I have been thinking quite a bit about instincts lately. You know that little voice deep down inside you. Intuition. A gut feeling. Jiminy Cricket. We all have it. Sometimes we ignore it but sometimes we can’t avoid it because it keeps coming back again and again. The times I KNEW I should have turned right when everyone else told me to go left. I went left anyways and it led me off into somewhere I didn’t want to be. The times I looked at my little angels and KNEW they were lying to me despite everyone else telling me, “No, they would never…” I was right. They were lying.
I have been thinking about this in terms of cooking. Some people need every ingredient and teaspoon measured and written down. But recipes weren’t always like that. They were passed down family member to family member. A handful of this, a splash of that, taste and adjust. You could tell by stirring a cake or kneading bread what it needed to rise and be light and fluffy. Many of us have lost this ability over time as we have become dependent on recipes and exactly following what we are told to do.
Read the comments in some food blogs next time and you will understand what I mean. Is 350 degrees for the oven celsius or fahrenheit to bake this cake? If the gravy doesn’t thicken what do I do? Do I have to use cream or can I use skim milk in this cream sauce? On and on….
I am trying to get my family to this point. Knowing what they like and are able to tell what spices, foods, etc. go together to make the flavors they love. Being able to feel when the gravy will thicken or does it need more cornstarch as they are stirring.
That is what this recipe is. I am not Italian in any way, shape or form. My mother and grandmother did not have the big pot of sauce cooking every Sunday like in some homes. Sauerkraut maybe, but not sauce. Many people cook the sauce from their family recipes. I took the pieces of what we like and put them together. I encourage you to taste, adjust and make it your own!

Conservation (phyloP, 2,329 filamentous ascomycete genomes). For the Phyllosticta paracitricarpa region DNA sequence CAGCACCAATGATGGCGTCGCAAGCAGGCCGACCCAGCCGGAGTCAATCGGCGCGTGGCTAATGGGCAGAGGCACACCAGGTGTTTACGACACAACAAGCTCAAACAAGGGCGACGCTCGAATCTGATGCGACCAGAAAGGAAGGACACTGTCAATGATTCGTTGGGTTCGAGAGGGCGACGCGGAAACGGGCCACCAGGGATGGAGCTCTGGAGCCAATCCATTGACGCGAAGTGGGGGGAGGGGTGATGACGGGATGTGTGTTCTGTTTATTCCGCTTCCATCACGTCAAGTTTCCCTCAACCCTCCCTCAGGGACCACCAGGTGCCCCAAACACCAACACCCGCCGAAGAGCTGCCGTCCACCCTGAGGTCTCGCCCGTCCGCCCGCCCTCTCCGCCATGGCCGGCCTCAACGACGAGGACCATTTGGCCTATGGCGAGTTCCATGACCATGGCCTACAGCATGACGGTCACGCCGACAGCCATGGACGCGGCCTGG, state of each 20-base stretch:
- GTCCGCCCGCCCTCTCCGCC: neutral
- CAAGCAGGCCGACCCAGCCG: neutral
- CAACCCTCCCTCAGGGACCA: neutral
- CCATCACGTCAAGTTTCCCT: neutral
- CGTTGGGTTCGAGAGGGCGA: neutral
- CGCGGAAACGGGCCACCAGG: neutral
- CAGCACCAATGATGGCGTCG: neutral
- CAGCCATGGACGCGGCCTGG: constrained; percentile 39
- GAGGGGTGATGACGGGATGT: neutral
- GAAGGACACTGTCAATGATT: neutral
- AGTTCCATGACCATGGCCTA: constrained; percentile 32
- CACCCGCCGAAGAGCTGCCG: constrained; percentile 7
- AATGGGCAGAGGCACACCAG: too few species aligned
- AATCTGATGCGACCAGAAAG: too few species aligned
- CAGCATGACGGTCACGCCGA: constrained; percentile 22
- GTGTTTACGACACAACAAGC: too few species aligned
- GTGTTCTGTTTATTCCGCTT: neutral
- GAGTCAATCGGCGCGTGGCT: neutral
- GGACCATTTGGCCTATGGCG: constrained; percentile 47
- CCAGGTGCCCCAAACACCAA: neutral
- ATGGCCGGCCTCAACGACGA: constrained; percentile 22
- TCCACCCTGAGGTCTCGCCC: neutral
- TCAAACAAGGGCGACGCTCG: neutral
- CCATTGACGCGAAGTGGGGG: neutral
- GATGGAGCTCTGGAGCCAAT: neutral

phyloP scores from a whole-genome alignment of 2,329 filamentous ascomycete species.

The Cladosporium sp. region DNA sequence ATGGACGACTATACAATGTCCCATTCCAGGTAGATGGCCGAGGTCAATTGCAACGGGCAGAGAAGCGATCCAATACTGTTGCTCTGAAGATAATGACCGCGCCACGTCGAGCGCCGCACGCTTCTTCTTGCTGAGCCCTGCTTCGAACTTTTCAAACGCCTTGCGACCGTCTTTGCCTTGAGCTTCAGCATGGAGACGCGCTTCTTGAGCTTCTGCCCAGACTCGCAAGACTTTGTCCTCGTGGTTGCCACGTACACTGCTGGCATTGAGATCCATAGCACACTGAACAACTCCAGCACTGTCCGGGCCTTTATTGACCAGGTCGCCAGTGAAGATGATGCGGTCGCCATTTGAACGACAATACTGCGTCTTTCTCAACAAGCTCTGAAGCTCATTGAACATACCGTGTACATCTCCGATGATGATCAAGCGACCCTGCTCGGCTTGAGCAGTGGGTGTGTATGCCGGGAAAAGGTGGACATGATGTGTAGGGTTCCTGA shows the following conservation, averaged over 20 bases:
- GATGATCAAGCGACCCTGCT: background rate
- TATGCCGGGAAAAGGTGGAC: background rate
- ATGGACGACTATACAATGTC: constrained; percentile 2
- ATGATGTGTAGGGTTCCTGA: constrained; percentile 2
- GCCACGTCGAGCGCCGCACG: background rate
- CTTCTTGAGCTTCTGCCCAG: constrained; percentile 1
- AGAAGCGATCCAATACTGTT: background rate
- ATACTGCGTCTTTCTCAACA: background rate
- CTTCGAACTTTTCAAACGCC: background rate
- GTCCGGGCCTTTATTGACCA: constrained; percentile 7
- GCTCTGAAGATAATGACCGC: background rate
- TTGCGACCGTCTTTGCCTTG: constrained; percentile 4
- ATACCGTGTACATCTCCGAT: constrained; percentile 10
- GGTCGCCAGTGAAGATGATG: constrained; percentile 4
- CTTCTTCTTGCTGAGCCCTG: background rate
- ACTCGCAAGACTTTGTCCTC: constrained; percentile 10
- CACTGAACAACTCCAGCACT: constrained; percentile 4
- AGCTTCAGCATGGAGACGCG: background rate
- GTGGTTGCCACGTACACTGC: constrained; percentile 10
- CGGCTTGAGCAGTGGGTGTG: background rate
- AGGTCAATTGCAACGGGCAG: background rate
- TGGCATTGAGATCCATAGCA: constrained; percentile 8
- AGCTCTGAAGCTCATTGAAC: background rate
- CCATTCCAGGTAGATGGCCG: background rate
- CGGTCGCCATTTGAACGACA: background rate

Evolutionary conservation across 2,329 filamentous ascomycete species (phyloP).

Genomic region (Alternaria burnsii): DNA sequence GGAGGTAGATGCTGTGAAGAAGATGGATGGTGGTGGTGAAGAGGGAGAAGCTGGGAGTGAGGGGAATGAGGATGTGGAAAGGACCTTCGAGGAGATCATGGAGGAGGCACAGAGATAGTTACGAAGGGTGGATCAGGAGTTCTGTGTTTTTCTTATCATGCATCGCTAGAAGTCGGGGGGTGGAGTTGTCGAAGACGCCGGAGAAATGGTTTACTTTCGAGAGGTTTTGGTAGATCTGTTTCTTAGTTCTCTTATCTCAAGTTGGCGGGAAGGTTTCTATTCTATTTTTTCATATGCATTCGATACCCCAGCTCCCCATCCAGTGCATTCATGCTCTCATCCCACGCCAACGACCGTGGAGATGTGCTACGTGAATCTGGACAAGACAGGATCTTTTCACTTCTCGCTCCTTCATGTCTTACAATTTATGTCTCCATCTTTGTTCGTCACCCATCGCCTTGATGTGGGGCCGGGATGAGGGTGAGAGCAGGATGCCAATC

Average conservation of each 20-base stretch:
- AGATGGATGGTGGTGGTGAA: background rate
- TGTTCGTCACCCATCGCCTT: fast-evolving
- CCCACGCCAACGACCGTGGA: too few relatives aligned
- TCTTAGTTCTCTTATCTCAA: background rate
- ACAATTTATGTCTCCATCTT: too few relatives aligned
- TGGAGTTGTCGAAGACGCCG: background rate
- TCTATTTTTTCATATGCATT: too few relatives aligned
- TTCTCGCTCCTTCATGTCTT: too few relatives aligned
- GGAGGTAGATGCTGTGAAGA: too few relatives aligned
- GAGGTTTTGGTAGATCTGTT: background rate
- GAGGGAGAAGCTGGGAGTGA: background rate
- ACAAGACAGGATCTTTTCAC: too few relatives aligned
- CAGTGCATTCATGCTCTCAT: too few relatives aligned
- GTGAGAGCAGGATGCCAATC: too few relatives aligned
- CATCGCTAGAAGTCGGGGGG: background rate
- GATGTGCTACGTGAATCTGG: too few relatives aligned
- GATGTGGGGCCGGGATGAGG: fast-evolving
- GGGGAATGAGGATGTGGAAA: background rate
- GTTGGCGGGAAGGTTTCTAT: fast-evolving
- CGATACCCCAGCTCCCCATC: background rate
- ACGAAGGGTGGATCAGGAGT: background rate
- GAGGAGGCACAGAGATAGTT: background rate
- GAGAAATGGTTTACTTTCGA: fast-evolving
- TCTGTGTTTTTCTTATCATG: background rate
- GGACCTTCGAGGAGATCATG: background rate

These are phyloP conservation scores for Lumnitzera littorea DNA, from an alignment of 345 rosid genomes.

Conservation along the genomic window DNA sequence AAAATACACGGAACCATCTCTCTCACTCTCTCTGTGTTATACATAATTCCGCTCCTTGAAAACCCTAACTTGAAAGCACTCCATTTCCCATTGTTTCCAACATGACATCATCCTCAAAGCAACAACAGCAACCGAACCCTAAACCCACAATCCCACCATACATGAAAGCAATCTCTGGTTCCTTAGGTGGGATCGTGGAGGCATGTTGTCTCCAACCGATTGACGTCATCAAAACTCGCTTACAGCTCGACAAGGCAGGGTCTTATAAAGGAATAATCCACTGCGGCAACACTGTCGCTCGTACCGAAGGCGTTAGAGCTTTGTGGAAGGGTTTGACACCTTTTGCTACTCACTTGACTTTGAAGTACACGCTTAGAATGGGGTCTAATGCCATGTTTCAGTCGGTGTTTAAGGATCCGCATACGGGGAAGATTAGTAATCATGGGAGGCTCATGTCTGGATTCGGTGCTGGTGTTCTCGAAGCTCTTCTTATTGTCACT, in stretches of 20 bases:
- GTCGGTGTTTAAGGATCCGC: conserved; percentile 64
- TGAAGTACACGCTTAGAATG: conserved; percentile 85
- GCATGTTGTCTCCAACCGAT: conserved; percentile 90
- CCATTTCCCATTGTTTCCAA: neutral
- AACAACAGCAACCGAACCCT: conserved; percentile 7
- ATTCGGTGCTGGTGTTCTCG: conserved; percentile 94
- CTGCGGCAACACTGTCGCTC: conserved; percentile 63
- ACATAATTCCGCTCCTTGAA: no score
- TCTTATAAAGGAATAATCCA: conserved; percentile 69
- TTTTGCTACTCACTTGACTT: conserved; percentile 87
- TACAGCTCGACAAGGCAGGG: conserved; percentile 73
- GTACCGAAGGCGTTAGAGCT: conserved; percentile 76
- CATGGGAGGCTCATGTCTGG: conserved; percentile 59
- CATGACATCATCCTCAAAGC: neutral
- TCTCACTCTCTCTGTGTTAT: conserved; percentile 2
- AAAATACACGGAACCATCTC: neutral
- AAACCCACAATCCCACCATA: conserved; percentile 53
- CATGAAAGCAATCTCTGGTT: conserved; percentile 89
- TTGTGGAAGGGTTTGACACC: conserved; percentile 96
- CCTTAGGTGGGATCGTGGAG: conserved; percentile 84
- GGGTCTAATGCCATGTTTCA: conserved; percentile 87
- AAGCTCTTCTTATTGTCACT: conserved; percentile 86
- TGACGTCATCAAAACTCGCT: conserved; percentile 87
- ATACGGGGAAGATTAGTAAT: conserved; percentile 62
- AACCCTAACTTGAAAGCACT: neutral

My family loved this. They are encouraging me to make it more often. Maybe I will start making sauce variations once or twice a month. I can change the meats – meatballs, sausage or even beef; add red wine, different spices such as oregano or a pinch of chocolate to make it mine.
I served this with leftover pasta and a green salad.
- 1 1/2 lbs. Italian sausage
- 4 cloves garlic, minced
- 1 (28 oz) can crushed tomatoes
- 1 (28 oz) can petite diced tomatoes
- 1 (28 oz) can tomato sauce
- 2 tablespoons basil (or to taste)
- 1 tablespoon onion powder (or to taste)
- 2 tablespoons sugar
- salt and pepper, to taste
- 1/2 cup Parmesan cheese, freshly grated
- pasta, Parmesan cheese and fresh basil for serving
- Cook sausage in a large pot over medium heat breaking the sausage into small pieces with the side of the spoon as it cooks. Once cooked drain extra grease, if any, from pan.
- Add garlic and saute with sausage for 2-3 minutes until it becomes fragrant.
- Add tomatoes, basil, onion powder, sugar salt and pepper to pot. Stir and let cook for 3-5 hours over medium low/low heat. Cover after 3 hours. Sauce will reduce and thickens as it cooks. Stir every 15-20 minutes to avoid the sauce from sticking to the bottom of the pan and burning.
- Just before serving add Parmesan cheese. Stir and taste. Adjust spices as necessary.
- Serve sauce over pasta with a garnish of Parmesan cheese and fresh basil.